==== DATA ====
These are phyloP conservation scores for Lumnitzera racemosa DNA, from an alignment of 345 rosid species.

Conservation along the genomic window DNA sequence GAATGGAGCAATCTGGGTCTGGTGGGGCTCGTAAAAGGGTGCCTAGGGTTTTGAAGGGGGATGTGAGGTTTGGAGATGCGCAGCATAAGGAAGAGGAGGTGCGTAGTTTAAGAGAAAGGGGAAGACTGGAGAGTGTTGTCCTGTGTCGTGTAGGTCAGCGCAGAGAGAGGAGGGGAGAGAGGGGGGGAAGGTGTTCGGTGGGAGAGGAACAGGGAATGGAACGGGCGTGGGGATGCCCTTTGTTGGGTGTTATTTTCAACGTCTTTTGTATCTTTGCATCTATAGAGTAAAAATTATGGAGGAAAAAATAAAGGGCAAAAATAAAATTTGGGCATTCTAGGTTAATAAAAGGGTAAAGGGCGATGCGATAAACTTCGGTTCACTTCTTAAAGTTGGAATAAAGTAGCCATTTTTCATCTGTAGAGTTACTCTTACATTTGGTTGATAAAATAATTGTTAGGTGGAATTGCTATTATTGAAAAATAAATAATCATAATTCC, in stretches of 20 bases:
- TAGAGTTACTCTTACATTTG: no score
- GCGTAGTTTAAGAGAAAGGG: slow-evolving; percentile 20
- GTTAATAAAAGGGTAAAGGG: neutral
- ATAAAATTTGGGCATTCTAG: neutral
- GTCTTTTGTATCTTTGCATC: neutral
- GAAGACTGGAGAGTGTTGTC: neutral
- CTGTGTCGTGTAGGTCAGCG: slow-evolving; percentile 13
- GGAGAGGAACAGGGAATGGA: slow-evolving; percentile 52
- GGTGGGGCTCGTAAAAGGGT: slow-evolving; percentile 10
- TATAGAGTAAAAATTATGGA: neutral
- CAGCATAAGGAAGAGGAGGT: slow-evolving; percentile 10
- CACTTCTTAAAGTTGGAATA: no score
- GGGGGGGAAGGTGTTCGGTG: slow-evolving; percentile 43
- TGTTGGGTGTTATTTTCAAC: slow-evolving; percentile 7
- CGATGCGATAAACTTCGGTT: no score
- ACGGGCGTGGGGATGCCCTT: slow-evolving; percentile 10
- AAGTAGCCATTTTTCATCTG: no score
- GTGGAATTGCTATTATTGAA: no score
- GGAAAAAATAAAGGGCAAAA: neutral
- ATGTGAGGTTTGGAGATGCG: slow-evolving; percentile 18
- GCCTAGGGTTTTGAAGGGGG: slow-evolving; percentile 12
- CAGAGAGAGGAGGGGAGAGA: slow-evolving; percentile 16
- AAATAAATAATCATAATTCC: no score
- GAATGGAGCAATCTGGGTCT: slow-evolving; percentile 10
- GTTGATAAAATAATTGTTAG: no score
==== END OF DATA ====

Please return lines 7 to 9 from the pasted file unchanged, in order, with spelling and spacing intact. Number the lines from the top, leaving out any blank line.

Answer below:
- GTCTTTTGTATCTTTGCATC: neutral
- GAAGACTGGAGAGTGTTGTC: neutral
- CTGTGTCGTGTAGGTCAGCG: slow-evolving; percentile 13